Report: California Banking for Bud Businesses is a Bust

Hopes of a public bank to serve California cannabis companies appear to have fizzled with an extensive marijuana banking report from the state Treasury Department explaining that as long as marijuana remains a Schedule I narcotic per U.S. Code, any publicly-funded banking intended for companies that sell it would put tax money at risk.Los Angeles cannabis banking attorney

When you’re working with a Los Angeles marijuana business lawyer to get your cannabis business plan, licensing, permits, insurance and quality compliance in order, inevitably, one issue that will arise is how you plan to manage your money. Cannabis companies can’t just open a business checking or savings account like any other because technically, selling marijuana is still against federal law, thus proceeds are “dirty money,” and any banker who works with these firms knowing what they do could be found guilty of money laundering. That would cost the financial firms their banking charters and effectively put them out of business.

Of course, it’s utterly ridiculous given that the plant is legal now in most states in some form or another. Los Angeles marijuana lawyers suspect U.S. law will eventually catch up to the science and times. For now, though, California pot shop owners slog through major logistical hurdles of operating almost exclusively in cash, leaving them vulnerable to robbery, thwarting growth and denying additional tax revenue to both the state and local governments. 

Although there is clearly a need for some type of solution, the report’s findings align with conclusions reached by the state’s attorney general as well as state legislators, who voted down a bill to launch a public bank for pot shops earlier this year.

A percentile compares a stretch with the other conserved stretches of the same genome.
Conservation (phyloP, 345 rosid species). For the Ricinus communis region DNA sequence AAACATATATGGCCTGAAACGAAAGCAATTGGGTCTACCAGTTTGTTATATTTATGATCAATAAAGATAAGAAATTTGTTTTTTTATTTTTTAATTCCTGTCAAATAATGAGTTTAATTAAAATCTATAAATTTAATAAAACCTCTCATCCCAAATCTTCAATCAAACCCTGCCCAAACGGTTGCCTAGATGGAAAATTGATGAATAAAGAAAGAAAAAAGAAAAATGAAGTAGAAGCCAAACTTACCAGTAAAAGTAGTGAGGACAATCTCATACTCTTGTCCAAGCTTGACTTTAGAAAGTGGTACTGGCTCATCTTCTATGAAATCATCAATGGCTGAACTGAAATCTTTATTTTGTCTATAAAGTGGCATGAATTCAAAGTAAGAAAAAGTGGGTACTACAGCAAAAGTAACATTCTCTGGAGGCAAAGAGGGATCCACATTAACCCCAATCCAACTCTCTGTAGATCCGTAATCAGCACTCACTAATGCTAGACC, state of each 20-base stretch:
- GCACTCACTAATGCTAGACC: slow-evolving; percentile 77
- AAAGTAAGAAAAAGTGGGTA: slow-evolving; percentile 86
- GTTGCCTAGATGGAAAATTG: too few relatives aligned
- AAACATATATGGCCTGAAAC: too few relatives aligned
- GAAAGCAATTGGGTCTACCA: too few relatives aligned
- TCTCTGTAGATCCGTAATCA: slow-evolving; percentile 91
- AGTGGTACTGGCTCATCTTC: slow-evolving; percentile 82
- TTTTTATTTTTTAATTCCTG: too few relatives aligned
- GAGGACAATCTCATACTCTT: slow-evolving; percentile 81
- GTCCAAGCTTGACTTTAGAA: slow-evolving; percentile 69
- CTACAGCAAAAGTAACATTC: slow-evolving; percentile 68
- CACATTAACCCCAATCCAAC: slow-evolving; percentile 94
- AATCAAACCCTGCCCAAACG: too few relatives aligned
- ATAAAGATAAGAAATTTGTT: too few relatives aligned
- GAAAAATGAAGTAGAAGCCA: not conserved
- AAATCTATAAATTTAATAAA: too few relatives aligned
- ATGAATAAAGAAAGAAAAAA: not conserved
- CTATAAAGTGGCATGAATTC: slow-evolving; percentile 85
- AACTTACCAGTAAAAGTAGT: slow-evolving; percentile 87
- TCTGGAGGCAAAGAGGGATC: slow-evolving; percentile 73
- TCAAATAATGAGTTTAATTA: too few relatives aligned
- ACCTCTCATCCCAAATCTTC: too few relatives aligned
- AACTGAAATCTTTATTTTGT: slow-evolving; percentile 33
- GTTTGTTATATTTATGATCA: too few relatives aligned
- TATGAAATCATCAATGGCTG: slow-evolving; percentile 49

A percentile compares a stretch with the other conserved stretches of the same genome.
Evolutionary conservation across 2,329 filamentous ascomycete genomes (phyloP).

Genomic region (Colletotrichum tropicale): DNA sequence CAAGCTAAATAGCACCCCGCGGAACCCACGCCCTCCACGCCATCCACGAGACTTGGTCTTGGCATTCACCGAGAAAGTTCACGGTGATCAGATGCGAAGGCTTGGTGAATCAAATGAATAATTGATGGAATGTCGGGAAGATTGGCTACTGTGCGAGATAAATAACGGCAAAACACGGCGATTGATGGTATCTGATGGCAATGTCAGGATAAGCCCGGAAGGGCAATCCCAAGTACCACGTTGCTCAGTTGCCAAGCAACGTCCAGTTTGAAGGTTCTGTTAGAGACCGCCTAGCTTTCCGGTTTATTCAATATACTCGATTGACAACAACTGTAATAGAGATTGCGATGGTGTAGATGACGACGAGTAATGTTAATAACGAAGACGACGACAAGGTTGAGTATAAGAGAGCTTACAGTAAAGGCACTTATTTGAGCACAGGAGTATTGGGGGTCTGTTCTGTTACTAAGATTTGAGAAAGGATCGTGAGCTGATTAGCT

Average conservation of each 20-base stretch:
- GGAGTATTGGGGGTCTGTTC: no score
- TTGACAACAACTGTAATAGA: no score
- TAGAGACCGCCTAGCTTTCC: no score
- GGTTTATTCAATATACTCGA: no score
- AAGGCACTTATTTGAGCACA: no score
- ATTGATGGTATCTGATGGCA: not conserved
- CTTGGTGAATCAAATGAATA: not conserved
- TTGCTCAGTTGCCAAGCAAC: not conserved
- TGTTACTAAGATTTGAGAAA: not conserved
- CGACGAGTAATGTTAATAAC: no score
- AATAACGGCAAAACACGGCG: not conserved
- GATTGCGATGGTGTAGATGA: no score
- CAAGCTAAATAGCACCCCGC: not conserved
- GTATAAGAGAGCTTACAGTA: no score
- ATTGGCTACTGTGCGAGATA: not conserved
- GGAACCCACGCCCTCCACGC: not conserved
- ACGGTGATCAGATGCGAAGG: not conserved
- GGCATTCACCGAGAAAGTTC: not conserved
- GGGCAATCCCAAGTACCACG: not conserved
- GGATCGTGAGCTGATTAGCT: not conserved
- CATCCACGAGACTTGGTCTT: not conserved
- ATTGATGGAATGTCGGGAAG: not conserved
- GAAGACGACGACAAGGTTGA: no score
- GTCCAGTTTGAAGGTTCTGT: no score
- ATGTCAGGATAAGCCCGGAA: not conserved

The report, titled, “State-backed Financial Institution (Public Bank) for the State of California Servicing the Cannabis Industry Feasibility Study 2018,” explains why such a move would pose potentially insurmountable challenges. Among the cited reasons our Los Angeles marijuana business lawyers found worthy of note:

  • A state-funded public bank would necessitate roughly $1 billion in capital investments, which would likely take about six years to acquire. Further, it could be as many as three decades after its opening before the public bank started seeing dividends, meaning earliest possible date could be 2050.
  • If the federal law changed at any point in the interim while the state bank was building up to that point, it would end the pressing need for a state-backed baking solution.
  • Public banks, the group concluded, have historically had marginal or no success profit-wise. As it now stands, there are two – one in North Dakota and another in American Samoa. They aren’t exactly the best model to predict a forecast, though, since neither cater to cannabis companies.

Researchers recommended two likely more expedient solutions. One is placing pressure on the federal government to amend the Controlled Substances Act to remove marijuana as a listed Schedule I narcotic. This would eliminate the need a public bank altogether. In the meantime, policy analysts recommended the state establish an agency responsible to determine how the state processes marijuana business money and encourage private sector banks to work with California cannabis companies that are abiding state law.

Marijuana business lawyers in Los Angeles can provide consulting to entrepreneurs in the process of formulating or reworking financial strategy and business plans that will maximize security and success.

The Los Angeles CANNABIS LAW Group represents growers, dispensaries, collectives, patients and those facing marijuana charges. Call us at 714-937-2050.

Additional Resources:

State-backed Financial Institution (Public Bank) for the State of California Servicing the Cannabis Industry Feasibility Study 2018, Dec. 6, 2018, Level 4 Ventures, Inc., on behalf of California Treasury Department

More Blog Entries:

California Marijuana Company Siphons Uber, Lyft Workers for Cannabis Deliveries, Dec. 10, 2018, Los Angeles Marijuana Lawyer Blog